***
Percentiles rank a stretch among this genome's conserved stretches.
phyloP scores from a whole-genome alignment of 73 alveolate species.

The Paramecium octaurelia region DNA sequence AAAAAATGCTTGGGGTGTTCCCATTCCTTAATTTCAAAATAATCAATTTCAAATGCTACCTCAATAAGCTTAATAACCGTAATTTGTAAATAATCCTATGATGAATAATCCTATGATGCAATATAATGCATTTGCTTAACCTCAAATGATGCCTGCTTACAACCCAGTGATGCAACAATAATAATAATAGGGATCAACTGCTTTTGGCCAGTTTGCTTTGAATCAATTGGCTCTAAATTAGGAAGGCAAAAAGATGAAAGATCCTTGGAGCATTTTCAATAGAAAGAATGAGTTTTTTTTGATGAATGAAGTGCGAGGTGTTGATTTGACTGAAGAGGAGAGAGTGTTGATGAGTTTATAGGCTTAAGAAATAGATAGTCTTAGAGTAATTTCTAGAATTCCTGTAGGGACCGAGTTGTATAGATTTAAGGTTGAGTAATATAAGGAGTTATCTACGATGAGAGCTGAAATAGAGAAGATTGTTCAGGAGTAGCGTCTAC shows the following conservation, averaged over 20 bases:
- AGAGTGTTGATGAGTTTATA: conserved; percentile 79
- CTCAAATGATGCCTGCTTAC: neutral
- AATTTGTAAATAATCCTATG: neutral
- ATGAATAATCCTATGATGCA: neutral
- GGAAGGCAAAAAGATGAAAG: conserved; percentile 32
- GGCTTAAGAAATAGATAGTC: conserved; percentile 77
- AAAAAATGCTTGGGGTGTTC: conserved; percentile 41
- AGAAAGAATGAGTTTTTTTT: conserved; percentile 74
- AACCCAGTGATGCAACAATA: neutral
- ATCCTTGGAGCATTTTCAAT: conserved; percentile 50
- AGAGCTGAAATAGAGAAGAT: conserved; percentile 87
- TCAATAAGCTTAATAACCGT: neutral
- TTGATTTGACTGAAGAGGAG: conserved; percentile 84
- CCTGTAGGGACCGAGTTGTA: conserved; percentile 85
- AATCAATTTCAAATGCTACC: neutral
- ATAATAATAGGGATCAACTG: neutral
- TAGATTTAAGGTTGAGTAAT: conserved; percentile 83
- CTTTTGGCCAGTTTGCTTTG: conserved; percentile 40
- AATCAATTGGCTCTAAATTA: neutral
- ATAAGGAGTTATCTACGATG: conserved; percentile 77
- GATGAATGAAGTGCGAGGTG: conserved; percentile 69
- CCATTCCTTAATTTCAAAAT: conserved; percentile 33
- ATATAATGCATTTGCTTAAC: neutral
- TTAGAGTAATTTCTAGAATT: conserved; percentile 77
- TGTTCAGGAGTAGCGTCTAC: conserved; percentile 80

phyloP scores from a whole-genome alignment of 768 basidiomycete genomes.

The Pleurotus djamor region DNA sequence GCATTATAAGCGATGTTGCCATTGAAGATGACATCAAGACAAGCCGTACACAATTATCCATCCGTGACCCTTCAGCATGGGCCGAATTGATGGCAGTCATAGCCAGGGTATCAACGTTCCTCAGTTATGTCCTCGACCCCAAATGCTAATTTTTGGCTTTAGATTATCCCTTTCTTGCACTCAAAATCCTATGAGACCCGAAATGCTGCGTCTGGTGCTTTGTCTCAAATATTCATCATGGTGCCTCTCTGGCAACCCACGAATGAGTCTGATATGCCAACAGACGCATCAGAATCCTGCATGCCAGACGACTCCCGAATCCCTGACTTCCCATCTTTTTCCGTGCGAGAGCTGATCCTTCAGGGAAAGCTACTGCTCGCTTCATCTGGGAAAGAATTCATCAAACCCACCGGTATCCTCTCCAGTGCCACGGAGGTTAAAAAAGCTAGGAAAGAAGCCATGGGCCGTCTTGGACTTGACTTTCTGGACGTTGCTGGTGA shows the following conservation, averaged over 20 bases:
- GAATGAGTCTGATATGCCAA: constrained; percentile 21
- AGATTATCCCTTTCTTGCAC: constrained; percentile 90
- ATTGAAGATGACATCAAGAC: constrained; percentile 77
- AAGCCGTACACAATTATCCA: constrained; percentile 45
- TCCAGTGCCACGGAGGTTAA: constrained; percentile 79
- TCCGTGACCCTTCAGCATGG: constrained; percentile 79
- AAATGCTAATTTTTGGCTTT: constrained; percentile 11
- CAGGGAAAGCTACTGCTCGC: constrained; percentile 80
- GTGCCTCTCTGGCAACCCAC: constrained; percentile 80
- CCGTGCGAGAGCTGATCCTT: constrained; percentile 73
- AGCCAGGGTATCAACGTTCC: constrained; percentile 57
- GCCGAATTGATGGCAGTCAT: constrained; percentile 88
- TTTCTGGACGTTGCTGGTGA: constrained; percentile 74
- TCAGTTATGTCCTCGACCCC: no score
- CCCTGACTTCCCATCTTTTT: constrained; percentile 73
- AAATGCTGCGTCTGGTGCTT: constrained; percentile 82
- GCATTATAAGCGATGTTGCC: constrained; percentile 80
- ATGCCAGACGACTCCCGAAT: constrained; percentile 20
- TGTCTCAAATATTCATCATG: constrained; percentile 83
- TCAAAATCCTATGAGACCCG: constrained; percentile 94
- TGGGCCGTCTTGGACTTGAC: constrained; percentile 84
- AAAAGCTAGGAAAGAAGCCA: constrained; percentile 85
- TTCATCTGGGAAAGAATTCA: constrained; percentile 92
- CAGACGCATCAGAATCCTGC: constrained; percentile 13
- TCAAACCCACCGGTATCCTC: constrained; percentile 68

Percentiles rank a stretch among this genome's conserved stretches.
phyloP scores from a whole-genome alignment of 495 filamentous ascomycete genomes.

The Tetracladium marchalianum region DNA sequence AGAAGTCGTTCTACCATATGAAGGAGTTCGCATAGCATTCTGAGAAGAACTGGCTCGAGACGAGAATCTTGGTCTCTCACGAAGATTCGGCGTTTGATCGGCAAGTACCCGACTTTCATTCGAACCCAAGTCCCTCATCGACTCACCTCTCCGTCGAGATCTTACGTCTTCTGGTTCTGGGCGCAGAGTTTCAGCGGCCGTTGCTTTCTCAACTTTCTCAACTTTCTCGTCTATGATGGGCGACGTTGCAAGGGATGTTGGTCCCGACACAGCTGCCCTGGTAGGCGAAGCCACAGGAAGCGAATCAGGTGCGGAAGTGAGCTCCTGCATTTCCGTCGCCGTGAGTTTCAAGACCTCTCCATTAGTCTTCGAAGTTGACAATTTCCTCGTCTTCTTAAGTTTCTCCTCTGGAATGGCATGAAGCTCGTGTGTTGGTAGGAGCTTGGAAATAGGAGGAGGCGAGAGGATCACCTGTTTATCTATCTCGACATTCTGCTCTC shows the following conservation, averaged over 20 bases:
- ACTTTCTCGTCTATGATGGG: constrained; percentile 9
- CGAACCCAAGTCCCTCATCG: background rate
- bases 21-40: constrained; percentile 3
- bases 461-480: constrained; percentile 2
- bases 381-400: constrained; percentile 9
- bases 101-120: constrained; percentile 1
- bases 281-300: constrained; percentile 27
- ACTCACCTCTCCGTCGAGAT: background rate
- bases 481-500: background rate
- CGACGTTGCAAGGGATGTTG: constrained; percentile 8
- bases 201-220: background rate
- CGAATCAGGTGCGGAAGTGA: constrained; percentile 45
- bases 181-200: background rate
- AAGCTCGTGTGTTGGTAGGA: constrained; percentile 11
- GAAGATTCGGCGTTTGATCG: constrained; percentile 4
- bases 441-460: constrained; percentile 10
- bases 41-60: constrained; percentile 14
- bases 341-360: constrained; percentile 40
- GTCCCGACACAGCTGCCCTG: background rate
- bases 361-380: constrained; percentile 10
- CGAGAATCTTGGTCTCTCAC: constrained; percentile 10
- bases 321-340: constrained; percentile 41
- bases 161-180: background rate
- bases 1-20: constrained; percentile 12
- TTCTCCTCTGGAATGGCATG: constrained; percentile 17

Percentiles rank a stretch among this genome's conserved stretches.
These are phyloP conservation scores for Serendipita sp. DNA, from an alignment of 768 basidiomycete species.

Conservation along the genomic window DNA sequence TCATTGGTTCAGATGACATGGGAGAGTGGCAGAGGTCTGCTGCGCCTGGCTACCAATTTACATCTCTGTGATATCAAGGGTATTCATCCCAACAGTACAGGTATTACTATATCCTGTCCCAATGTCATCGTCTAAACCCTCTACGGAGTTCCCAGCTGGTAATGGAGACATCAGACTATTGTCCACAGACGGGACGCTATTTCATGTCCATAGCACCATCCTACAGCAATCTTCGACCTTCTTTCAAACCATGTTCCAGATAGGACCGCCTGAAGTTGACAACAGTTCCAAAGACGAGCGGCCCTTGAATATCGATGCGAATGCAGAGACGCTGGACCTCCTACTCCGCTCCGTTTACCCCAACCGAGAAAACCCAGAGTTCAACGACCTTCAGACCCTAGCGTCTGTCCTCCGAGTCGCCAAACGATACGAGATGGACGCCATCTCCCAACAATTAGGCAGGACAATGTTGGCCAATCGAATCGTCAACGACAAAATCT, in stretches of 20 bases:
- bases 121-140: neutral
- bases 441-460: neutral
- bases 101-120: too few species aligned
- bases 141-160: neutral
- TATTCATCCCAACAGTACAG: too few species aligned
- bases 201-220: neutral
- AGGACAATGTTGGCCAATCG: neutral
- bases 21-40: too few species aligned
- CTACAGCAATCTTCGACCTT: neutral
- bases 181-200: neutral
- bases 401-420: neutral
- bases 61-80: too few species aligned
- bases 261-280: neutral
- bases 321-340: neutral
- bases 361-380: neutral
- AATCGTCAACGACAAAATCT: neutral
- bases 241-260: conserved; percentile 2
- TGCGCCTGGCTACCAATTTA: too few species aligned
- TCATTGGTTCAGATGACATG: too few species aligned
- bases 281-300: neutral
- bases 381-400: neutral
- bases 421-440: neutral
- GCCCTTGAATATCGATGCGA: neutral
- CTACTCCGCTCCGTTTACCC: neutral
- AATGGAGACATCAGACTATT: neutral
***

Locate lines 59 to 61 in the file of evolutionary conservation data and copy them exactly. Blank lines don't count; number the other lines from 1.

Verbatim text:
- ACTTTCTCGTCTATGATGGG: constrained; percentile 9
- CGAACCCAAGTCCCTCATCG: background rate
- bases 21-40: constrained; percentile 3